In 2015, Forrester believes CMOs will step forward and take responsibility for turning the enterprise toward the customer, evolving their role into the engine that fuels customer-centric company growth. It’s time for CMOs to cultivate the trust, respect, and collaboration across the entire C-suite and use that influence to ask for the right to not only hold but also turn the keys to the customer.
My colleagues, James L. McQuivey, Moira Dorsey, Laura Ramos, Sarah Sikowitz, Tracy Stokes, and I therefore studied the landscape and expect CMOs to seize this new opportunity to both shape their personal success and accelerate the growth of their organizations in 2015. In particular, we predict that:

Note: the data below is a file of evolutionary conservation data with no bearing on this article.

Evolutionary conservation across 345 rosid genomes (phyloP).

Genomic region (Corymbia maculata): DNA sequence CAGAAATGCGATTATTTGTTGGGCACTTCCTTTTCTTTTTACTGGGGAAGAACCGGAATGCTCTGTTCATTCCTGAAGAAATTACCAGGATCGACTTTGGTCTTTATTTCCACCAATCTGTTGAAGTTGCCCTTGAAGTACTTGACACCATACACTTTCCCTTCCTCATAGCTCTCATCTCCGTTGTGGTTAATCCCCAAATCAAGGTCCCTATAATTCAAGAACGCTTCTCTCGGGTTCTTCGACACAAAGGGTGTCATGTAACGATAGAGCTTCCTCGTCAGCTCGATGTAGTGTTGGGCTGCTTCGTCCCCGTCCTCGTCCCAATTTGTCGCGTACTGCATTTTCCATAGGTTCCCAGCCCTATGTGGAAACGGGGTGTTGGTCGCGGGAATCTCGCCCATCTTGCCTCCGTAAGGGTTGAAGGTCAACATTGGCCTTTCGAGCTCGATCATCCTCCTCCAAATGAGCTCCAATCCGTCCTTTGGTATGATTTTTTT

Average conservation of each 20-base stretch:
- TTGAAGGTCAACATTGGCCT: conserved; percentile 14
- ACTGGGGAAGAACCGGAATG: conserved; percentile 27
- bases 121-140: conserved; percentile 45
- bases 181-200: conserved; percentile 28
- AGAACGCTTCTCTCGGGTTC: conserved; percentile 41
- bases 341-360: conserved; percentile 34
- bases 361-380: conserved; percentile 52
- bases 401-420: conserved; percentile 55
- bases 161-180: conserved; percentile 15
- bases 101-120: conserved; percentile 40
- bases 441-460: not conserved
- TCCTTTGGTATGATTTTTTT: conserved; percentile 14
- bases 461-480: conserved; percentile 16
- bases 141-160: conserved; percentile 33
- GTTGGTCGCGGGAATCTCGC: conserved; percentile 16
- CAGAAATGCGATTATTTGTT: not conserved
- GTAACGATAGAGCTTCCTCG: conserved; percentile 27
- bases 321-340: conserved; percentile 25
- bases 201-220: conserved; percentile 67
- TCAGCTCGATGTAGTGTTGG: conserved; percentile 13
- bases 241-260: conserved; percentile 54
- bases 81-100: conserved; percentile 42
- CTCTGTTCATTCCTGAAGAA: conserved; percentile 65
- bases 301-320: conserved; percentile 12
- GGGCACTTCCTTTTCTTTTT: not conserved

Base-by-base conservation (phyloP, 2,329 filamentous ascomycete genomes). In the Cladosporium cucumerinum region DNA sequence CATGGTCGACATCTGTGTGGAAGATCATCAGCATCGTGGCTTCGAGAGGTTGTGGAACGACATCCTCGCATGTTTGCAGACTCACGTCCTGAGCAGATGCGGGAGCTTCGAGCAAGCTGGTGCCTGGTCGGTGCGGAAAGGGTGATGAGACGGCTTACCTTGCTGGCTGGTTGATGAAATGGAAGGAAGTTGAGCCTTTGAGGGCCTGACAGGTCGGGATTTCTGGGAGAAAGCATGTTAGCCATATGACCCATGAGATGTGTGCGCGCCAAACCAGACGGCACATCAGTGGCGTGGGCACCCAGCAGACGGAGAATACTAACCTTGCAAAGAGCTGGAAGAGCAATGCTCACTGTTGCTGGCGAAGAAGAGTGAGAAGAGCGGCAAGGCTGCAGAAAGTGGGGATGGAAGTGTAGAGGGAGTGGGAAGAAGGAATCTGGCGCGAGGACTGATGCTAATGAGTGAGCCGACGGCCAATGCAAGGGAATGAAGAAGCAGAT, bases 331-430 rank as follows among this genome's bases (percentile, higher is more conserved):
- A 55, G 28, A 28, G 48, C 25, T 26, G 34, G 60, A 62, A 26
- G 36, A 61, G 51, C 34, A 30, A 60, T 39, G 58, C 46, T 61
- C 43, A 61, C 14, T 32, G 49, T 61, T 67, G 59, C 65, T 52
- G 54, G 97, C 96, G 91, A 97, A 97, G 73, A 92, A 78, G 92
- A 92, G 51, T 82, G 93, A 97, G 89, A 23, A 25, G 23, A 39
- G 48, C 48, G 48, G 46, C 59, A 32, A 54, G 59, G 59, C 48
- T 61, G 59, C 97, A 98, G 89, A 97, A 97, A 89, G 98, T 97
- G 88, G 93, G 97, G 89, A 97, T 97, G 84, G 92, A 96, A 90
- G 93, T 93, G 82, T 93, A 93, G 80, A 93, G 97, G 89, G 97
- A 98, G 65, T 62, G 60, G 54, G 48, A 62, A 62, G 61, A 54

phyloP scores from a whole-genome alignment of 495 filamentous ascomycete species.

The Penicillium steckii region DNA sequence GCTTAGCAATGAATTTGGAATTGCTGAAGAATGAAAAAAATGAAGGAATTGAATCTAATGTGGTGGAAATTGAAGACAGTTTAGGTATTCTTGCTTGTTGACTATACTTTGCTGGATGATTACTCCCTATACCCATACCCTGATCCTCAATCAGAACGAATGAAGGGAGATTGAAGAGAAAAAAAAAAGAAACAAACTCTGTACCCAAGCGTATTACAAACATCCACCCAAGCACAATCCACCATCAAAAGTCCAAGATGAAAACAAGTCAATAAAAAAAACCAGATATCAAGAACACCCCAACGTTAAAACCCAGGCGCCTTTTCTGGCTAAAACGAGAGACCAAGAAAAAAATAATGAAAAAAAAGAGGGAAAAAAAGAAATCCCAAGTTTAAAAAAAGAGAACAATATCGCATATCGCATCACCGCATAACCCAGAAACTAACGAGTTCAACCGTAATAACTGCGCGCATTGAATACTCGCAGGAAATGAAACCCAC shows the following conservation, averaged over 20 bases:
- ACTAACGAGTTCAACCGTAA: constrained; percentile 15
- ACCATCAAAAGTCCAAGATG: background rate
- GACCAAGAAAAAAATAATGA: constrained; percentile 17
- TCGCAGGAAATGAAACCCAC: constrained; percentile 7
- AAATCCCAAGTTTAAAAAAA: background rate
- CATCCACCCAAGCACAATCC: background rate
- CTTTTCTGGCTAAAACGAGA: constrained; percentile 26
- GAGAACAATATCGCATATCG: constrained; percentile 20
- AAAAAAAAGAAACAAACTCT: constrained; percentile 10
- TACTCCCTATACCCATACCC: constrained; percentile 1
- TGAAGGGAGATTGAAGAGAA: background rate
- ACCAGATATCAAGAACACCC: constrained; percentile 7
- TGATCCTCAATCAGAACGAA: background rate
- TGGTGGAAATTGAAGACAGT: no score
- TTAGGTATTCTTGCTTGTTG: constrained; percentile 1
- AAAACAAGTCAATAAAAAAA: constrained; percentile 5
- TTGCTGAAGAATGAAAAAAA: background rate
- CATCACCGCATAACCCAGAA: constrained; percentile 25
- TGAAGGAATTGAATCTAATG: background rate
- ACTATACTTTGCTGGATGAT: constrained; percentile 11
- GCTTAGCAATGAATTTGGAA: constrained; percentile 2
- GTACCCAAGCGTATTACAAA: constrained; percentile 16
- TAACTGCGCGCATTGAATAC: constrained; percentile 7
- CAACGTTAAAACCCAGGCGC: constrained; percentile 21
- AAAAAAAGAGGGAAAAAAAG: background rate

Technology has given your customers choices and digital predators the edge. Ask marketing, they will tell you about the decreasing effectiveness of traditional campaigns. Look at your business strategy and find plans to address new digital competitors that have become serious threats overnight. Across the board, Forrester finds high expectations that emerging technology will help firms stay competitive amidst these changes. But which ones should you pay attention to? Cloud, mobile, social, Read more
When I was in high school – and admittedly that was quite a while ago — my neighbor quit his job as an insurance salesman to go into the car phone business. My mother couldn’t understand why someone would give up a good, stable job to sell something that she couldn’t imagine anyone ever using. Who would use a car phone? Why would anyone talk on the phone in a car?